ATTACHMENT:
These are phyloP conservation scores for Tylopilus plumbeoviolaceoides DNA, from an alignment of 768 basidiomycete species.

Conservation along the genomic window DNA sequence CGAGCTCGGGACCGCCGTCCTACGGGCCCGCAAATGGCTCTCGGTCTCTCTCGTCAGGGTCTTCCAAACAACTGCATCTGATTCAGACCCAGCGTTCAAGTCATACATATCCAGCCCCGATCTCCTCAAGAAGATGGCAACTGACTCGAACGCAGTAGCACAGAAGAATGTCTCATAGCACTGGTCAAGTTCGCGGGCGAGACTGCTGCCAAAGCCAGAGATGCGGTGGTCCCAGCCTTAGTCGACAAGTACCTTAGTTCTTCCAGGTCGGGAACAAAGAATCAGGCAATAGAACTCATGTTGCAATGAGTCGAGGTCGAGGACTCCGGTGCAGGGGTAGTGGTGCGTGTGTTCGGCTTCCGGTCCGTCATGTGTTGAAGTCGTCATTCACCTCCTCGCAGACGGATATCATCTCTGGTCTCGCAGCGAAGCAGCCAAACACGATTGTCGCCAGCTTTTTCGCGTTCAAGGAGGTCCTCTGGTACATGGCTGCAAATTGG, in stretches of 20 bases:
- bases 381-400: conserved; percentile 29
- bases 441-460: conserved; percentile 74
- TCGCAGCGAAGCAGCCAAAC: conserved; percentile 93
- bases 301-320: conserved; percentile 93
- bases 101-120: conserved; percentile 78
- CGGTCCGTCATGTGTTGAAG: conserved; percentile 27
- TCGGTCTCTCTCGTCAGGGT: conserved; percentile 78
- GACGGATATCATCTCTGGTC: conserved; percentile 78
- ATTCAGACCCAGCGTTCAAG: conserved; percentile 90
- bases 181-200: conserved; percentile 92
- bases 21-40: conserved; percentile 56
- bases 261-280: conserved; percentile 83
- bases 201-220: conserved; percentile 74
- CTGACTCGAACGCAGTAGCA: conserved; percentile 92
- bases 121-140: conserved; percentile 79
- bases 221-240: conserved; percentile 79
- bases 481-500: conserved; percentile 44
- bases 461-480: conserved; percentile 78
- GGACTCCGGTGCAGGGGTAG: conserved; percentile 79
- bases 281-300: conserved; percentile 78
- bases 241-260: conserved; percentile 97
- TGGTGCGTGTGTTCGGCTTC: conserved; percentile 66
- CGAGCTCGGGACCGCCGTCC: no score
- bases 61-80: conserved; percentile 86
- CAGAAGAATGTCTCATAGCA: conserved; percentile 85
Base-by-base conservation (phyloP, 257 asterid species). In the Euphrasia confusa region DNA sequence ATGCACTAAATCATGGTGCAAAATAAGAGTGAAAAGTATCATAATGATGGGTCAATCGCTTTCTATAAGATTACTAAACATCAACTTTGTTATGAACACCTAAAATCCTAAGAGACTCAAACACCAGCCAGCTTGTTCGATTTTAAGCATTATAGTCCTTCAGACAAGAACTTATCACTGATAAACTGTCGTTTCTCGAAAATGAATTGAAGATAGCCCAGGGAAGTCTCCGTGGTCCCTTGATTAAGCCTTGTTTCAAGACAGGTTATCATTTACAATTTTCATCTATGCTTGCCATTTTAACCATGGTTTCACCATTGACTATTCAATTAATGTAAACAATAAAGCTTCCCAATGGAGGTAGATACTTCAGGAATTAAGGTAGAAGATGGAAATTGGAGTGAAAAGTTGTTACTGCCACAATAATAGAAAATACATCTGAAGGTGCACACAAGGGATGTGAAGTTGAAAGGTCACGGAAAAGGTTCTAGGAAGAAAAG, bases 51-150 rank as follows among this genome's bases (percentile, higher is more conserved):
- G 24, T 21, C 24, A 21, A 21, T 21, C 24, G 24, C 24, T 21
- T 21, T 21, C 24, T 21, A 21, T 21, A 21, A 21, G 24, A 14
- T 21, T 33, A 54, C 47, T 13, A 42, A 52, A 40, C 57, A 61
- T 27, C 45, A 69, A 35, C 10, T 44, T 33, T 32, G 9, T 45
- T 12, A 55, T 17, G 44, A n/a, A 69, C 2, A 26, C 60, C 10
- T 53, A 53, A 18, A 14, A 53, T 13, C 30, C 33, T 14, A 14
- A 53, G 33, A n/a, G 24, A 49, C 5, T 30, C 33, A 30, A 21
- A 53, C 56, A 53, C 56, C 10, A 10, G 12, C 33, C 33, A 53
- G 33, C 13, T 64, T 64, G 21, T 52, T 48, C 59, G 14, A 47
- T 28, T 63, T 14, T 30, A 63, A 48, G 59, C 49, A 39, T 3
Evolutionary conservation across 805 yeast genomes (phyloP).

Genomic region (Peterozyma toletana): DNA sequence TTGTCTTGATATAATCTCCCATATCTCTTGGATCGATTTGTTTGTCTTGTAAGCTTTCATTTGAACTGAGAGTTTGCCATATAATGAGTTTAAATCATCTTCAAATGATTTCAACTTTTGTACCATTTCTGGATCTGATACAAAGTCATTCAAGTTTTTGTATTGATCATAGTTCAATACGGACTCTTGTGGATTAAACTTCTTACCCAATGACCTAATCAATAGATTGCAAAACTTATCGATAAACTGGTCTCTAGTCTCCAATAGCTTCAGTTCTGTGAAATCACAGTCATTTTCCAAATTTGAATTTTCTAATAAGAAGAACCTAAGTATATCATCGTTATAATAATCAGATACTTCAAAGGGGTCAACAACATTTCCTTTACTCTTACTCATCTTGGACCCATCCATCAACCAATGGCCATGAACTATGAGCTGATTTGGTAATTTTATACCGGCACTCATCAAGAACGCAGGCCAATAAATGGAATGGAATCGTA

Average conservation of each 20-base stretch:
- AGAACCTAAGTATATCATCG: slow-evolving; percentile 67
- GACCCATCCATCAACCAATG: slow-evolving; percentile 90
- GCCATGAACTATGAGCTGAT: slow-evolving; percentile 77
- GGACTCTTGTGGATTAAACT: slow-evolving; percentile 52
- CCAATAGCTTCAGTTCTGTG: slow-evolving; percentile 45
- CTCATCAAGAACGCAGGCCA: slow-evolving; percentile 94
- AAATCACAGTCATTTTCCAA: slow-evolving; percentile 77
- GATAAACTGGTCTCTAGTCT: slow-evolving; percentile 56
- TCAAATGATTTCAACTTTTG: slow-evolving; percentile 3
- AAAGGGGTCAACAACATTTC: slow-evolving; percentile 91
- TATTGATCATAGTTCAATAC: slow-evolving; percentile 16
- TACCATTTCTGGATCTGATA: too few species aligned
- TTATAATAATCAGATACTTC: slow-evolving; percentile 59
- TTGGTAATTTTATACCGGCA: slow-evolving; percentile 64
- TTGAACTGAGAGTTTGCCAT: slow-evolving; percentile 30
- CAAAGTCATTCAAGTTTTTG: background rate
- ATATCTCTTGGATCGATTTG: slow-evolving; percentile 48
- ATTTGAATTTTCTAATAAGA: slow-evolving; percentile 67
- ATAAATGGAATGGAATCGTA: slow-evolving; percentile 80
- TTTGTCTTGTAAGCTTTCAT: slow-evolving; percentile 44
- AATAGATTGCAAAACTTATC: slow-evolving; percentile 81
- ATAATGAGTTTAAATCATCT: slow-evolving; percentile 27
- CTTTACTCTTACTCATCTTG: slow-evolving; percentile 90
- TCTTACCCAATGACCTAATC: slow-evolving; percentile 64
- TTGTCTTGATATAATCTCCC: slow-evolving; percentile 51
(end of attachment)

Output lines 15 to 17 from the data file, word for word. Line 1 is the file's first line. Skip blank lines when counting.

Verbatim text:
- bases 201-220: conserved; percentile 74
- CTGACTCGAACGCAGTAGCA: conserved; percentile 92
- bases 121-140: conserved; percentile 79